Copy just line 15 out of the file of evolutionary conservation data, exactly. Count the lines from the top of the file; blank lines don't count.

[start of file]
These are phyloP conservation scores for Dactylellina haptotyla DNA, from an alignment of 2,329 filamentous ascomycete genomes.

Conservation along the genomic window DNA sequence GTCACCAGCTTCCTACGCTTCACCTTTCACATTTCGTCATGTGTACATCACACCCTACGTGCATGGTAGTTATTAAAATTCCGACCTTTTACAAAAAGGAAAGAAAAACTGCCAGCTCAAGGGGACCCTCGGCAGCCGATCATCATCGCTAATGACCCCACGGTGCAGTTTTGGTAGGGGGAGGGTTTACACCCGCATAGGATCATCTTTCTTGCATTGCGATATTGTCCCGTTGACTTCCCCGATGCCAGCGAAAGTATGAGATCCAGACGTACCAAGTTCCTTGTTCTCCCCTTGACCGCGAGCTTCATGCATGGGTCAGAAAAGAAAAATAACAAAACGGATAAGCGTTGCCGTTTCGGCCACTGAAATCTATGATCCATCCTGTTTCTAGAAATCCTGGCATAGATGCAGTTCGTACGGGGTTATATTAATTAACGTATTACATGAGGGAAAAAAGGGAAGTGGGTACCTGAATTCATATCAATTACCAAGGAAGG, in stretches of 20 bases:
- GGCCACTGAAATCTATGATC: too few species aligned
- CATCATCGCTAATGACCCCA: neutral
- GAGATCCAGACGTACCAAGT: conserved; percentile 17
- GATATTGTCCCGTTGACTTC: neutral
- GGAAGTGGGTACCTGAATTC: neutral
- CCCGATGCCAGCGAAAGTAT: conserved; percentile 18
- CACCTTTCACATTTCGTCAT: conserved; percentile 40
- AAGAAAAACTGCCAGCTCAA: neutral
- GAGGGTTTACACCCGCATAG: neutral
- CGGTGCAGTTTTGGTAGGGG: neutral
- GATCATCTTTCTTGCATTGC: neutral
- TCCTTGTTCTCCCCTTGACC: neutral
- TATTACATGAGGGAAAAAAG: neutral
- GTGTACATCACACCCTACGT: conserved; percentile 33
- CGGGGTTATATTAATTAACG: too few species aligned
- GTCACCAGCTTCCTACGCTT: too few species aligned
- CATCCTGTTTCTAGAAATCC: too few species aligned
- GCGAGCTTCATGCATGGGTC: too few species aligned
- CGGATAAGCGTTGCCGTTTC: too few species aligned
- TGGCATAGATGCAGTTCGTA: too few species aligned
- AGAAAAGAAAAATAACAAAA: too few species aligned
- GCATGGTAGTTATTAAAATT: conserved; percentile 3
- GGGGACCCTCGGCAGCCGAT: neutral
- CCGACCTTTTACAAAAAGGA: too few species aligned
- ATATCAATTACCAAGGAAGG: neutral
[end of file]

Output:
- TATTACATGAGGGAAAAAAG: neutral